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Clorox (NYSE:CLX) Could Be Struggling To Allocate Capital

If you're looking for a multi-bagger, there's a few things to keep an eye out for. Firstly, we'd want to identify a growing return on capital employed (ROCE) and then alongside that, an ever-increasing base of capital employed. If you see this, it typically means it's a company with a great business model and plenty of profitable reinvestment opportunities. Having said that, from a first glance at Clorox (NYSE:CLX) we aren't jumping out of our chairs at how returns are trending, but let's have a deeper look.

Understanding Return On Capital Employed (ROCE)

If you haven't worked with ROCE before, it measures the 'return' (pre-tax profit) a company generates from capital employed in its business. Analysts use this formula to calculate it for Clorox:

Return on Capital Employed = Earnings Before Interest and Tax (EBIT) ÷ (Total Assets - Current Liabilities)

0.16 = US$654m ÷ (US$6.2b - US$2.0b) (Based on the trailing twelve months to September 2022).

Therefore, Clorox has an ROCE of 16%. That's a relatively normal return on capital, and it's around the 14% generated by the Household Products industry.

Check out our latest analysis for Clorox


In the above chart we have measured Clorox's prior ROCE against its prior performance, but the future is arguably more important. If you'd like, you can check out the forecasts from the analysts covering Clorox here for free.

The Trend Of ROCE

When we looked at the ROCE trend at Clorox, we didn't gain much confidence. Over the last five years, returns on capital have decreased to 16% from 35% five years ago. However it looks like Clorox might be reinvesting for long term growth because while capital employed has increased, the company's sales haven't changed much in the last 12 months. It's worth keeping an eye on the company's earnings from here on to see if these investments do end up contributing to the bottom line.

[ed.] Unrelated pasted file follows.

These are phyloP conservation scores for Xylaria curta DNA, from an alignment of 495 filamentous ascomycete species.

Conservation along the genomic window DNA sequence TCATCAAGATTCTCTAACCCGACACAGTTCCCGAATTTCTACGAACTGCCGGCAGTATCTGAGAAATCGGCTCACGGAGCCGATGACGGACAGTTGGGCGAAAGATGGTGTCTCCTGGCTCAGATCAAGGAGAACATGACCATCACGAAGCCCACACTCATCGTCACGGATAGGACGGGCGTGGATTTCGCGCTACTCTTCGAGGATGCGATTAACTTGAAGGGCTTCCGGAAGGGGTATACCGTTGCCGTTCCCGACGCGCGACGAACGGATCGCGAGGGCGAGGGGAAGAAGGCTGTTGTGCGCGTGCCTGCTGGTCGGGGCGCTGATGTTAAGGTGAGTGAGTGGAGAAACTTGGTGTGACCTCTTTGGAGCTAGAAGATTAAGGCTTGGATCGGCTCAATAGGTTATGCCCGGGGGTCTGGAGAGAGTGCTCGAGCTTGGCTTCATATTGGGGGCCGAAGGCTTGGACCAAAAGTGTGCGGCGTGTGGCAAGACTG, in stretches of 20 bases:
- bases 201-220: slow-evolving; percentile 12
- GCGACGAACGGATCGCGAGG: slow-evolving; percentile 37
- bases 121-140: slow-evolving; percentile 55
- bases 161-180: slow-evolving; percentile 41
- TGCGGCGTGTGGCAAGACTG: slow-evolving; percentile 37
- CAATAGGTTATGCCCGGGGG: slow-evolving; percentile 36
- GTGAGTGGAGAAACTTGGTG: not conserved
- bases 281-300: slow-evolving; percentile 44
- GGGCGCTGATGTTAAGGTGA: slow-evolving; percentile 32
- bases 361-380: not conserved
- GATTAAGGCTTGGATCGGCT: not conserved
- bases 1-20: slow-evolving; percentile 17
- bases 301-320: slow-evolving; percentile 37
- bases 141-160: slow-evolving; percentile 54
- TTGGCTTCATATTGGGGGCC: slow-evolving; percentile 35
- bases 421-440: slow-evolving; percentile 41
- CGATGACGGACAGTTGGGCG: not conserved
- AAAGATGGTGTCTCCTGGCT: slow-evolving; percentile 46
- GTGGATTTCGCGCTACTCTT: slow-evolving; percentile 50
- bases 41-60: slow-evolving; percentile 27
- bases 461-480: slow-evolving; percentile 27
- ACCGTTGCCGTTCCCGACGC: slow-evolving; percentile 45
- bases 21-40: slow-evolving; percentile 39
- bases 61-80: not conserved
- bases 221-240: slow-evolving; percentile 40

In Conclusion...

To conclude, we've found that Clorox is reinvesting in the business, but returns have been falling. And with the stock having returned a mere 22% in the last five years to shareholders, you could argue that they're aware of these lackluster trends. So if you're looking for a multi-bagger, the underlying trends indicate you may have better chances elsewhere.

On a separate note, we've found 2 warning signs for Clorox you'll probably want to know about.

While Clorox may not currently earn the highest returns, we've compiled a list of companies that currently earn more than 25% return on equity. Check out this free list here.

Have feedback on this article? Concerned about the content? Get in touch with us directly. Alternatively, email editorial-team (at) simplywallst.com.

This article by Simply Wall St is general in nature. We provide commentary based on historical data and analyst forecasts only using an unbiased methodology and our articles are not intended to be financial advice. It does not constitute a recommendation to buy or sell any stock, and does not take account of your objectives, or your financial situation. We aim to bring you long-term focused analysis driven by fundamental data. Note that our analysis may not factor in the latest price-sensitive company announcements or qualitative material. Simply Wall St has no position in any stocks mentioned.

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